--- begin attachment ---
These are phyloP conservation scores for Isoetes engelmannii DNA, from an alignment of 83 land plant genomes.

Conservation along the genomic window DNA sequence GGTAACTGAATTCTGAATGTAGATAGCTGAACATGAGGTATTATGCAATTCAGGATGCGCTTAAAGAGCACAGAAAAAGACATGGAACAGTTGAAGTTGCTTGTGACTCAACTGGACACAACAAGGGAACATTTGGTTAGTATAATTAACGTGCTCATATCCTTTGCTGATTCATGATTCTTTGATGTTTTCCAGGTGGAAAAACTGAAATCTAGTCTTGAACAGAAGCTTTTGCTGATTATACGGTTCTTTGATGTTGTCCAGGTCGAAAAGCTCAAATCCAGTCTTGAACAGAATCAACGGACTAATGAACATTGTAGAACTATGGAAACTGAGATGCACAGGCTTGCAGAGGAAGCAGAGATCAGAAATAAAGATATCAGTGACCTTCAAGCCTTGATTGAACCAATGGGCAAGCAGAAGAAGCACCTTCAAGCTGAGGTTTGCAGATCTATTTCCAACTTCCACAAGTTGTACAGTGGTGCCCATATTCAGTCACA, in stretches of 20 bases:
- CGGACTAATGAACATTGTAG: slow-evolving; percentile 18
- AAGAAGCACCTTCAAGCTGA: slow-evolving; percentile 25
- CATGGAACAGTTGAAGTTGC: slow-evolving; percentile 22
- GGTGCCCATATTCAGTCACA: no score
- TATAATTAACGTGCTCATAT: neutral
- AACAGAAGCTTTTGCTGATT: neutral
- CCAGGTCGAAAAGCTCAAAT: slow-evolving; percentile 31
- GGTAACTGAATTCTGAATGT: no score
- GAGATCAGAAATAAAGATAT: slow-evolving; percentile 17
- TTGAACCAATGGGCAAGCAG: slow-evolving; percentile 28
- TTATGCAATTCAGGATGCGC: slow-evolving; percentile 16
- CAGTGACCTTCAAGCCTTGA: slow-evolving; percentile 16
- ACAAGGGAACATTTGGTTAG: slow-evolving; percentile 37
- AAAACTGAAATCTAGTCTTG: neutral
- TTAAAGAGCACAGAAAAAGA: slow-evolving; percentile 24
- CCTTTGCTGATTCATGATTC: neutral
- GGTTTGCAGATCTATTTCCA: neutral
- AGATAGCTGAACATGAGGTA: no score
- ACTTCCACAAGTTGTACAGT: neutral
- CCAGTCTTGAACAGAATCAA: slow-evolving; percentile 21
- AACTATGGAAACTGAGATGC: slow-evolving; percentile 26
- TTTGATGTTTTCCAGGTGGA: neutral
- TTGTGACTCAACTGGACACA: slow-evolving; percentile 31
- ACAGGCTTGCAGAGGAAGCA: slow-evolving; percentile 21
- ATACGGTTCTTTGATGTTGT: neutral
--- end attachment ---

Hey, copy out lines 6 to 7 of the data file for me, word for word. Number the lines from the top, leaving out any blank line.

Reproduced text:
- GGTGCCCATATTCAGTCACA: no score
- TATAATTAACGTGCTCATAT: neutral